Yup, the New Myspace has been rebranded and re-launched. What? You didn’t know the old one was gone? Technically, it never was really gone, just forgotten about.
Myspace has rebranded itself as a social entertainment network. It
focuses heavily on music and comes off as a cross between Tumblr and
Myspace is currently in “beta” test. There is suppose to be
connectivity with Facebook and Twitter, but as of this writing, the
functionality was not working.
You can sign up at www.myspace.com.
When I first signed up, I was encouraged by the changes, but that
quickly went down in flames. After providing the basics, Myspace asked
me to choose a category.
Alright, that’s cool, one of the categories is writer/journalist.
That’s about where the coolness ends. The search is very limited and it
was a little frustrating to build connections. At this time, you can
only connect with people who have created profiles in the new Myspace.
If you want to get serious with Myspace, I would click the Writer
category AND the Brand category. That way you can build your brand
around a particular publication or book. I’m not suggesting here to get
serious with Myspace (see below.)
In an effort to be “different,” the stream and profiles scroll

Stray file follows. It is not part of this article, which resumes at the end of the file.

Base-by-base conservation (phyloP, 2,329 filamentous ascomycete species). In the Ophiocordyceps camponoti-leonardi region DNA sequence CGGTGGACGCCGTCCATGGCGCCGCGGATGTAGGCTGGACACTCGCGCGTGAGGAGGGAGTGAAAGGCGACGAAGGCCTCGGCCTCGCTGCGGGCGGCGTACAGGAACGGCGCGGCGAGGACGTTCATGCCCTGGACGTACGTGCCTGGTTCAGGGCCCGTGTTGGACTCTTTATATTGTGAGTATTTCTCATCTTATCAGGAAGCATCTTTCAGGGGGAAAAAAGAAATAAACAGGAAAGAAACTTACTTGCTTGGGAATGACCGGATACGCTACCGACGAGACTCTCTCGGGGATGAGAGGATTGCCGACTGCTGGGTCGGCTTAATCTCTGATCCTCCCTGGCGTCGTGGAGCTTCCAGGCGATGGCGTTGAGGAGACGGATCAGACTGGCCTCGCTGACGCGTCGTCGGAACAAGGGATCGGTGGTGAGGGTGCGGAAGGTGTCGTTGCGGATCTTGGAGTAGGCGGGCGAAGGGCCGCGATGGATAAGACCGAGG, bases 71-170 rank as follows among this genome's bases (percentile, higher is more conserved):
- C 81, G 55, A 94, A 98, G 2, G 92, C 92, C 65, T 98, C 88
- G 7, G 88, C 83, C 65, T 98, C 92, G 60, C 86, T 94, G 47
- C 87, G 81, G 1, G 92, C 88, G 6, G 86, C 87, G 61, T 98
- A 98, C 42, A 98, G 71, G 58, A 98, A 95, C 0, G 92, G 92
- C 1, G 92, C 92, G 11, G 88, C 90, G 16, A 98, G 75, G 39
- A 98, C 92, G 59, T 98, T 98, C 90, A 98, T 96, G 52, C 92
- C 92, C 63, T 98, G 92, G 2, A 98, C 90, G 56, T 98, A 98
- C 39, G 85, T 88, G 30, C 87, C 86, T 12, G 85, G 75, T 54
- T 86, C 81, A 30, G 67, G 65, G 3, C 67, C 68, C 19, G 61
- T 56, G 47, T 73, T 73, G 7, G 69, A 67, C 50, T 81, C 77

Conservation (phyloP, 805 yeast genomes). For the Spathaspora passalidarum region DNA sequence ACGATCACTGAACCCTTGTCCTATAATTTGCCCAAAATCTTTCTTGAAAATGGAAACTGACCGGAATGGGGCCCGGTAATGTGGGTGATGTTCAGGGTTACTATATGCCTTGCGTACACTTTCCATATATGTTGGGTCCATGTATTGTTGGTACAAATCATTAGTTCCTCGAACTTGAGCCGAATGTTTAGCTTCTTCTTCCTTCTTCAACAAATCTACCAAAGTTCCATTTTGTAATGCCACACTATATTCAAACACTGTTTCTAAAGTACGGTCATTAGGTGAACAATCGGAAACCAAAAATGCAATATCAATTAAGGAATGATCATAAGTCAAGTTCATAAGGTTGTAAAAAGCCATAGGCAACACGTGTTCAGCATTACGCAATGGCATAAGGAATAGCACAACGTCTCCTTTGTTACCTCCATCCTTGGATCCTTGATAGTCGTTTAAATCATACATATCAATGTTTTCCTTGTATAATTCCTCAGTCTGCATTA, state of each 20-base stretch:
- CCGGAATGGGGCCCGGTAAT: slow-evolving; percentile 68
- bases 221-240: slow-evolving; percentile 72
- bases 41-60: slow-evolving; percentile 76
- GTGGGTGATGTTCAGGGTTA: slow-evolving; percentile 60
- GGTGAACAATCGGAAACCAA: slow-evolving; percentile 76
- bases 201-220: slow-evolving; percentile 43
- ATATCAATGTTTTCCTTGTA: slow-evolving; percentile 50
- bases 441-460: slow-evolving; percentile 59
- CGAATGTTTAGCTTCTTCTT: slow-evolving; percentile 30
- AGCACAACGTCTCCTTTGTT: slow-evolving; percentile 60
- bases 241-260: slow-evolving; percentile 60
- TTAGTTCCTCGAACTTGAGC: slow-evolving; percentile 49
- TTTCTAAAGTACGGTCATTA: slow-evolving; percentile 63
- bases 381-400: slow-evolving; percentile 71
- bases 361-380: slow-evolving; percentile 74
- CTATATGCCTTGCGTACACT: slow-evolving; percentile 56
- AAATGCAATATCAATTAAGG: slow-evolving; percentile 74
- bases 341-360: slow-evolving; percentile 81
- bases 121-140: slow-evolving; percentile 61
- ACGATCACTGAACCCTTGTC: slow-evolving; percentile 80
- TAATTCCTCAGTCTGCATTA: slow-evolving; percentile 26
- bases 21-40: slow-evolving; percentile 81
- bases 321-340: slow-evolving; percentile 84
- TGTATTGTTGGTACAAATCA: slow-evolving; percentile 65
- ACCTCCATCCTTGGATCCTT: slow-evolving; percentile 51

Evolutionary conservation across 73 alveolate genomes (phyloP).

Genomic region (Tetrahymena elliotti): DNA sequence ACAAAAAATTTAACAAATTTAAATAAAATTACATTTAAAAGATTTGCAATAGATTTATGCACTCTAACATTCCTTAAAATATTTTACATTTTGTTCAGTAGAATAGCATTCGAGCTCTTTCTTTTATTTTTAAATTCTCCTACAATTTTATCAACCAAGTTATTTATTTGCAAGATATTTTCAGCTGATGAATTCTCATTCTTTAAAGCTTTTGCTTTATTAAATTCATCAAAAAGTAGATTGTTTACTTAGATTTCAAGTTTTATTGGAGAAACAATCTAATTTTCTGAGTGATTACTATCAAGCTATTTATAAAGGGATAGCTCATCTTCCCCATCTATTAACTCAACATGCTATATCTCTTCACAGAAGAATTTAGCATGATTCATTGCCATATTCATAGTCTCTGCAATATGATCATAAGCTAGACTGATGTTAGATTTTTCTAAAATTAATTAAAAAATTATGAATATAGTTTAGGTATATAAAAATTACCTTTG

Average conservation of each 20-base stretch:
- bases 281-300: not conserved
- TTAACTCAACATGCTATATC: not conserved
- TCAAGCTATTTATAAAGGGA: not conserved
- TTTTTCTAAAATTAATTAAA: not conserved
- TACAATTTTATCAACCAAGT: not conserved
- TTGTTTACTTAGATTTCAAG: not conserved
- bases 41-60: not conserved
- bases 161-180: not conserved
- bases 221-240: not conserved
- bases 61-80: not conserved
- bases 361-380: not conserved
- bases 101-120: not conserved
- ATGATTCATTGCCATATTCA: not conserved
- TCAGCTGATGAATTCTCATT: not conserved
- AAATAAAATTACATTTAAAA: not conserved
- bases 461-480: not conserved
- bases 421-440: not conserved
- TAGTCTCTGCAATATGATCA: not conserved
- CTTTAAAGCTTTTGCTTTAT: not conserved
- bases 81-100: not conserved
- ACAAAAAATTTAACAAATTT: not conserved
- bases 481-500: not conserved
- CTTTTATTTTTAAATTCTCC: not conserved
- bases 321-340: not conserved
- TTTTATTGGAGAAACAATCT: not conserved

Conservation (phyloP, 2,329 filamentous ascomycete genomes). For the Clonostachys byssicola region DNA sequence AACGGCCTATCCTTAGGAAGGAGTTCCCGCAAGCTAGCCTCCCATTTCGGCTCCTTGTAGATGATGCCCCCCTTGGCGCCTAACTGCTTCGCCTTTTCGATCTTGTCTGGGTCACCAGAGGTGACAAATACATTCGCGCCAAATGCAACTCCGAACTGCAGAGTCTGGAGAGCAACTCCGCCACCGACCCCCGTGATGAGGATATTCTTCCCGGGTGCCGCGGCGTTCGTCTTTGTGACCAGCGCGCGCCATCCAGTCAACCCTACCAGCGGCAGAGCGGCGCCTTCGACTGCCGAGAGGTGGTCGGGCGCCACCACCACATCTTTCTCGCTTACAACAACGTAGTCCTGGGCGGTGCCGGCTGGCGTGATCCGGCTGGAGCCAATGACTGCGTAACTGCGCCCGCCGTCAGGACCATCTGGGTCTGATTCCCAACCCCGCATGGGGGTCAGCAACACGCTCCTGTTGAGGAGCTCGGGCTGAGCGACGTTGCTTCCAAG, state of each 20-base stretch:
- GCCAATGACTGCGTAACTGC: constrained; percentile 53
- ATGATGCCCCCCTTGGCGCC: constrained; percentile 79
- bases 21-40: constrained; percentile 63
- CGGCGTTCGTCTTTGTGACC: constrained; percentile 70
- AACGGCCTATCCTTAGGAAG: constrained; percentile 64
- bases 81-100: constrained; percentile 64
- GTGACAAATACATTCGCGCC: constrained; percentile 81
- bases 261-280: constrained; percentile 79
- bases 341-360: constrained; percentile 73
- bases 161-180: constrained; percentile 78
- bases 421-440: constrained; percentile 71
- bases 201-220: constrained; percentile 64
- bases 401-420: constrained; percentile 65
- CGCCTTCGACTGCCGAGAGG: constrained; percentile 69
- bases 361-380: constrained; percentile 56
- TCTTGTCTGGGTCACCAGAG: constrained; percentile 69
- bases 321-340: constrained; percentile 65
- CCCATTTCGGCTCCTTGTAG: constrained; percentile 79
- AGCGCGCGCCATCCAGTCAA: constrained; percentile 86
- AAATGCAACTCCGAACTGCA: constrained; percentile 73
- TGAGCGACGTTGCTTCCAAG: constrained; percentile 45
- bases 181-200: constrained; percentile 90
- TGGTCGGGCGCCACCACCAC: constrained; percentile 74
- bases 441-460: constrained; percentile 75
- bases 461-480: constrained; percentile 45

horizontally, that took a little getting used to. Connecting is similar
to Twitter, you can connect with others without their agreement. In my
opinion, the posting mimics Facebook, the following copies Twitter and
it is visual like Tumblr. Will it catch on? Not sure.
They make it easy
to click a playlist and listen to music, but Pandora can do the same for
Usually, in this space, I post about cool new tools and things that
help you be more productive or get your brand out there. Today, I’m
giving you a heads up on Myspace.
Don’t waste your time.
Don’t spend a half day setting up everything.
Maybe they will prove me wrong in the end, but for now, this will not
be a focus in my marketing efforts. Most big brand companies haven’t
jumped on board yet, either. It’s great for music or if you are a
musician. As an author, you can much get more mileage out of Facebook,
Twitter and especially Goodreads.
Let me know what you think. Do possibilities exist with Myspace? We’re you a Myspace junkie in the mid to late 2000s?
A version of this post by Jim Devitt originally appeared on Indies Unlimited last week.